Miller and Coady (1986) point out that, as innovation, flexibility, and collaborative efforts are accepted on an increasingly wider scale, the way in which many of these values (for example, punctuality) are viewed will differ dramatically from employer to employer. Because of this, vocational educators and career counselors will have to focus less on teaching a set of universally accepted skills and values (such as those associated with the Protestant work ethic) and more on equipping students with the higher-order decision-making and problem-solving skills that they will need to cope with increased individual responsibility for shaping their work environments. (In many respects, this shift away from specifics to higher-order and more generalizable skills parallels the movement away from job-specific to transferable skills that is occurring in many vocational programs.)

This revised approach to preparing students to enter and function in the world of work has come to be known as "vocational ethics." The use of the word "ethics" here should not be interpreted in its general sense of a theory or system of moral values. The definition of vocational ethics offered by Jennings--"the rights of a worker as well as the rights that management demands of a worker and what a worker demands reciprocally" (Miller and Coady 1986, p. 67)--makes it clear that ethics in this context has a narrower scope that is perhaps closer in meaning to "professional ethics."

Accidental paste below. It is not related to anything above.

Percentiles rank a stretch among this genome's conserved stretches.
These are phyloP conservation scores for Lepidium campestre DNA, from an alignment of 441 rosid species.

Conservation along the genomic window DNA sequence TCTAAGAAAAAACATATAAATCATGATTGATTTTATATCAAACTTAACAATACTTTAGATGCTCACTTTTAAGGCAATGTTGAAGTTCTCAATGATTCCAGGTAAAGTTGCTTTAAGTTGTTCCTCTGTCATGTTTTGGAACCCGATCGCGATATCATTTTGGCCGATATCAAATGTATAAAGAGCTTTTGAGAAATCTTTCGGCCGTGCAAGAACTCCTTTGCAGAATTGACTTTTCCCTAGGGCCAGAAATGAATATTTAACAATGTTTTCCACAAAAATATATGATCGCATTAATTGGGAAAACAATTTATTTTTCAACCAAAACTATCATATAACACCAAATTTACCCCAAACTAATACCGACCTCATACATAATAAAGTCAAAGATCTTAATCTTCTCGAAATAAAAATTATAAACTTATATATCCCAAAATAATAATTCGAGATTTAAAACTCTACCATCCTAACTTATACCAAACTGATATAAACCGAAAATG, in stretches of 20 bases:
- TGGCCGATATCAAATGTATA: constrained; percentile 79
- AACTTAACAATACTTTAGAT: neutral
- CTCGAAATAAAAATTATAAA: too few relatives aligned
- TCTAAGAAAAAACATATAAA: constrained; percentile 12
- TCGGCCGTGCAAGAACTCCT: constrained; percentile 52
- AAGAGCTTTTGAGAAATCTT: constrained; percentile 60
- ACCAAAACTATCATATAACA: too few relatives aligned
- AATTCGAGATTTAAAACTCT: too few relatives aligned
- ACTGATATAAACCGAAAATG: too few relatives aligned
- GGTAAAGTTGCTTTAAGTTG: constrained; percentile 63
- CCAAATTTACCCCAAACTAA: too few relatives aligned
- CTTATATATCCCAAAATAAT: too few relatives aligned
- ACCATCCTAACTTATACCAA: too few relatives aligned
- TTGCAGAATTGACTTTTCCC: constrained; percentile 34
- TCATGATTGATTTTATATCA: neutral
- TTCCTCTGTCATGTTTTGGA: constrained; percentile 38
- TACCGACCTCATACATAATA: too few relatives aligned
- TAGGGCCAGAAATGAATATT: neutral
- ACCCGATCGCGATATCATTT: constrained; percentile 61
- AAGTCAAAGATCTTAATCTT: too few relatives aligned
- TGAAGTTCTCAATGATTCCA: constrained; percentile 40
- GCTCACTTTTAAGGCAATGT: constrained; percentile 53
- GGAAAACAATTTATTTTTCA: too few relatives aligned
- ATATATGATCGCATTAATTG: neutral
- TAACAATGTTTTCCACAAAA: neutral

Miller and Coady (1986) define the purpose of vocational ethics as being to (1) "provide students with a framework for recognizing and resolving ethical conflicts within themselves, with others, and with their environment in such a way as to promote individual job satisfaction and continuous and productive employment" and (2) give students the "opportunity to develop an enabling work ethic" (p. 5).

This viewpoint is reinforced by Copa et al. (1985). One of the purposes they identify for vocational education is to "socialize individuals to manage the work aspects of their lives in a way that is to their benefit and that of the larger community" (p. 7-7). Dimensions of this role include the relation of work to community, relation of self to work, and relation of work to other facets of an individual's life.


Miller and Coady outline strategies and materials for use in teaching vocational ethics and helping students develop more individual responsibility through (1) overt instruction and (2) indirect instruction (also referred to as the "hidden curriculum"). Overt vocational ethics instruction is centered around two main topics: ethical reasoning skills (also termed values assessment criteria) and mediation skills.